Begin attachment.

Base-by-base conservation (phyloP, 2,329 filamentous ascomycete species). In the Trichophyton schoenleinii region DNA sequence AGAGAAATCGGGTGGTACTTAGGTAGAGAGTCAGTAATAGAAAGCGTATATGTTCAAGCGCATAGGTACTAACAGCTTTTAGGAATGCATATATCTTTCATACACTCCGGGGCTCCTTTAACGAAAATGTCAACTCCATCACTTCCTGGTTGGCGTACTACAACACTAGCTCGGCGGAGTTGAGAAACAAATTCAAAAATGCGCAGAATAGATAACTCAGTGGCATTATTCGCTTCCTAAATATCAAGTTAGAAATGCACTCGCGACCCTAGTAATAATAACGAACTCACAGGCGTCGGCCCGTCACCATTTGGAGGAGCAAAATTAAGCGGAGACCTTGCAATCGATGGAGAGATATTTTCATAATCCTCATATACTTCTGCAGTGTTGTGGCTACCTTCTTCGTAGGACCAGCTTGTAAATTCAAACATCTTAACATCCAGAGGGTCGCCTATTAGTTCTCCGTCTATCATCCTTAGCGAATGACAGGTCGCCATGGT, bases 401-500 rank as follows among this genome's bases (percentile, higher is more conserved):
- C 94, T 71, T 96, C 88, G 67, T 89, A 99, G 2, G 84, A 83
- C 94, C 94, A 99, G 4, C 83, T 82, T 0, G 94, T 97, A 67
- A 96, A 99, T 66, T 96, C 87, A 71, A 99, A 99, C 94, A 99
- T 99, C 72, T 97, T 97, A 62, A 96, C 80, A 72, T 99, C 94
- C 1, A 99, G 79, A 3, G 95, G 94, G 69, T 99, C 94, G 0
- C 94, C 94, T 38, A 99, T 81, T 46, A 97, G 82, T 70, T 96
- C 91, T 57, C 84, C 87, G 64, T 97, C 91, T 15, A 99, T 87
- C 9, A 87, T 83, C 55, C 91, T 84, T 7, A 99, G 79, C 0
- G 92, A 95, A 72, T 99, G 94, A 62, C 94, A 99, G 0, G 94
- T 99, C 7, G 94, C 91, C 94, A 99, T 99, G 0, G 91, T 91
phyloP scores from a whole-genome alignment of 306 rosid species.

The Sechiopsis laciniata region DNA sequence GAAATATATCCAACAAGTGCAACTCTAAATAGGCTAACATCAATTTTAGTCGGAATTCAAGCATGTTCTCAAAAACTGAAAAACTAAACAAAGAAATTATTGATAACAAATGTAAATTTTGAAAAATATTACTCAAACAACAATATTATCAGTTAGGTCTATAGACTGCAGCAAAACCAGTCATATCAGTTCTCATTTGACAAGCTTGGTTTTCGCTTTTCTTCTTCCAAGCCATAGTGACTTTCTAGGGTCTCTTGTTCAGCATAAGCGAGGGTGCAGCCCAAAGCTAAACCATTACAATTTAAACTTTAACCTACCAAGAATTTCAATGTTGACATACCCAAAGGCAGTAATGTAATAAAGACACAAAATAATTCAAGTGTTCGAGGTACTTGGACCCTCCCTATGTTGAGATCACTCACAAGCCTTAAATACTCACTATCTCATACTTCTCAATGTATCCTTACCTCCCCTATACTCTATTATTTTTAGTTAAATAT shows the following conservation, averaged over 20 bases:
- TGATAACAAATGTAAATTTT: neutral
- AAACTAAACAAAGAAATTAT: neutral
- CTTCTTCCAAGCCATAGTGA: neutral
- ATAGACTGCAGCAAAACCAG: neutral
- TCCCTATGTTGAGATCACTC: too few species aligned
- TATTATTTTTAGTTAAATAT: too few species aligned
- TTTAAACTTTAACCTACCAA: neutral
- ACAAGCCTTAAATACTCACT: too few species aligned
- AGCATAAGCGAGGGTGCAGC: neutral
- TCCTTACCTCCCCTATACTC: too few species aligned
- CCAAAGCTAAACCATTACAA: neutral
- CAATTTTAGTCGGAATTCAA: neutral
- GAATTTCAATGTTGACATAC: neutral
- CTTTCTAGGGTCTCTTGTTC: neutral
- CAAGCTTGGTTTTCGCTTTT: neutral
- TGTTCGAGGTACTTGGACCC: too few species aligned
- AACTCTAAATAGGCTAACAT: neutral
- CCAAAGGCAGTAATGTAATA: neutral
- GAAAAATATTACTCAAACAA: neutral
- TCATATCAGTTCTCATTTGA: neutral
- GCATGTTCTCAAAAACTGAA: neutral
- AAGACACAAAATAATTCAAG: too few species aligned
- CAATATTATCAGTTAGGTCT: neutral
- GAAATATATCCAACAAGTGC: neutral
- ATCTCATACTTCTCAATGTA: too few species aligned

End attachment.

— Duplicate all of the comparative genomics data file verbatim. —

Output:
Base-by-base conservation (phyloP, 2,329 filamentous ascomycete species). In the Trichophyton schoenleinii region DNA sequence AGAGAAATCGGGTGGTACTTAGGTAGAGAGTCAGTAATAGAAAGCGTATATGTTCAAGCGCATAGGTACTAACAGCTTTTAGGAATGCATATATCTTTCATACACTCCGGGGCTCCTTTAACGAAAATGTCAACTCCATCACTTCCTGGTTGGCGTACTACAACACTAGCTCGGCGGAGTTGAGAAACAAATTCAAAAATGCGCAGAATAGATAACTCAGTGGCATTATTCGCTTCCTAAATATCAAGTTAGAAATGCACTCGCGACCCTAGTAATAATAACGAACTCACAGGCGTCGGCCCGTCACCATTTGGAGGAGCAAAATTAAGCGGAGACCTTGCAATCGATGGAGAGATATTTTCATAATCCTCATATACTTCTGCAGTGTTGTGGCTACCTTCTTCGTAGGACCAGCTTGTAAATTCAAACATCTTAACATCCAGAGGGTCGCCTATTAGTTCTCCGTCTATCATCCTTAGCGAATGACAGGTCGCCATGGT, bases 401-500 rank as follows among this genome's bases (percentile, higher is more conserved):
- C 94, T 71, T 96, C 88, G 67, T 89, A 99, G 2, G 84, A 83
- C 94, C 94, A 99, G 4, C 83, T 82, T 0, G 94, T 97, A 67
- A 96, A 99, T 66, T 96, C 87, A 71, A 99, A 99, C 94, A 99
- T 99, C 72, T 97, T 97, A 62, A 96, C 80, A 72, T 99, C 94
- C 1, A 99, G 79, A 3, G 95, G 94, G 69, T 99, C 94, G 0
- C 94, C 94, T 38, A 99, T 81, T 46, A 97, G 82, T 70, T 96
- C 91, T 57, C 84, C 87, G 64, T 97, C 91, T 15, A 99, T 87
- C 9, A 87, T 83, C 55, C 91, T 84, T 7, A 99, G 79, C 0
- G 92, A 95, A 72, T 99, G 94, A 62, C 94, A 99, G 0, G 94
- T 99, C 7, G 94, C 91, C 94, A 99, T 99, G 0, G 91, T 91
phyloP scores from a whole-genome alignment of 306 rosid species.

The Sechiopsis laciniata region DNA sequence GAAATATATCCAACAAGTGCAACTCTAAATAGGCTAACATCAATTTTAGTCGGAATTCAAGCATGTTCTCAAAAACTGAAAAACTAAACAAAGAAATTATTGATAACAAATGTAAATTTTGAAAAATATTACTCAAACAACAATATTATCAGTTAGGTCTATAGACTGCAGCAAAACCAGTCATATCAGTTCTCATTTGACAAGCTTGGTTTTCGCTTTTCTTCTTCCAAGCCATAGTGACTTTCTAGGGTCTCTTGTTCAGCATAAGCGAGGGTGCAGCCCAAAGCTAAACCATTACAATTTAAACTTTAACCTACCAAGAATTTCAATGTTGACATACCCAAAGGCAGTAATGTAATAAAGACACAAAATAATTCAAGTGTTCGAGGTACTTGGACCCTCCCTATGTTGAGATCACTCACAAGCCTTAAATACTCACTATCTCATACTTCTCAATGTATCCTTACCTCCCCTATACTCTATTATTTTTAGTTAAATAT shows the following conservation, averaged over 20 bases:
- TGATAACAAATGTAAATTTT: neutral
- AAACTAAACAAAGAAATTAT: neutral
- CTTCTTCCAAGCCATAGTGA: neutral
- ATAGACTGCAGCAAAACCAG: neutral
- TCCCTATGTTGAGATCACTC: too few species aligned
- TATTATTTTTAGTTAAATAT: too few species aligned
- TTTAAACTTTAACCTACCAA: neutral
- ACAAGCCTTAAATACTCACT: too few species aligned
- AGCATAAGCGAGGGTGCAGC: neutral
- TCCTTACCTCCCCTATACTC: too few species aligned
- CCAAAGCTAAACCATTACAA: neutral
- CAATTTTAGTCGGAATTCAA: neutral
- GAATTTCAATGTTGACATAC: neutral
- CTTTCTAGGGTCTCTTGTTC: neutral
- CAAGCTTGGTTTTCGCTTTT: neutral
- TGTTCGAGGTACTTGGACCC: too few species aligned
- AACTCTAAATAGGCTAACAT: neutral
- CCAAAGGCAGTAATGTAATA: neutral
- GAAAAATATTACTCAAACAA: neutral
- TCATATCAGTTCTCATTTGA: neutral
- GCATGTTCTCAAAAACTGAA: neutral
- AAGACACAAAATAATTCAAG: too few species aligned
- CAATATTATCAGTTAGGTCT: neutral
- GAAATATATCCAACAAGTGC: neutral
- ATCTCATACTTCTCAATGTA: too few species aligned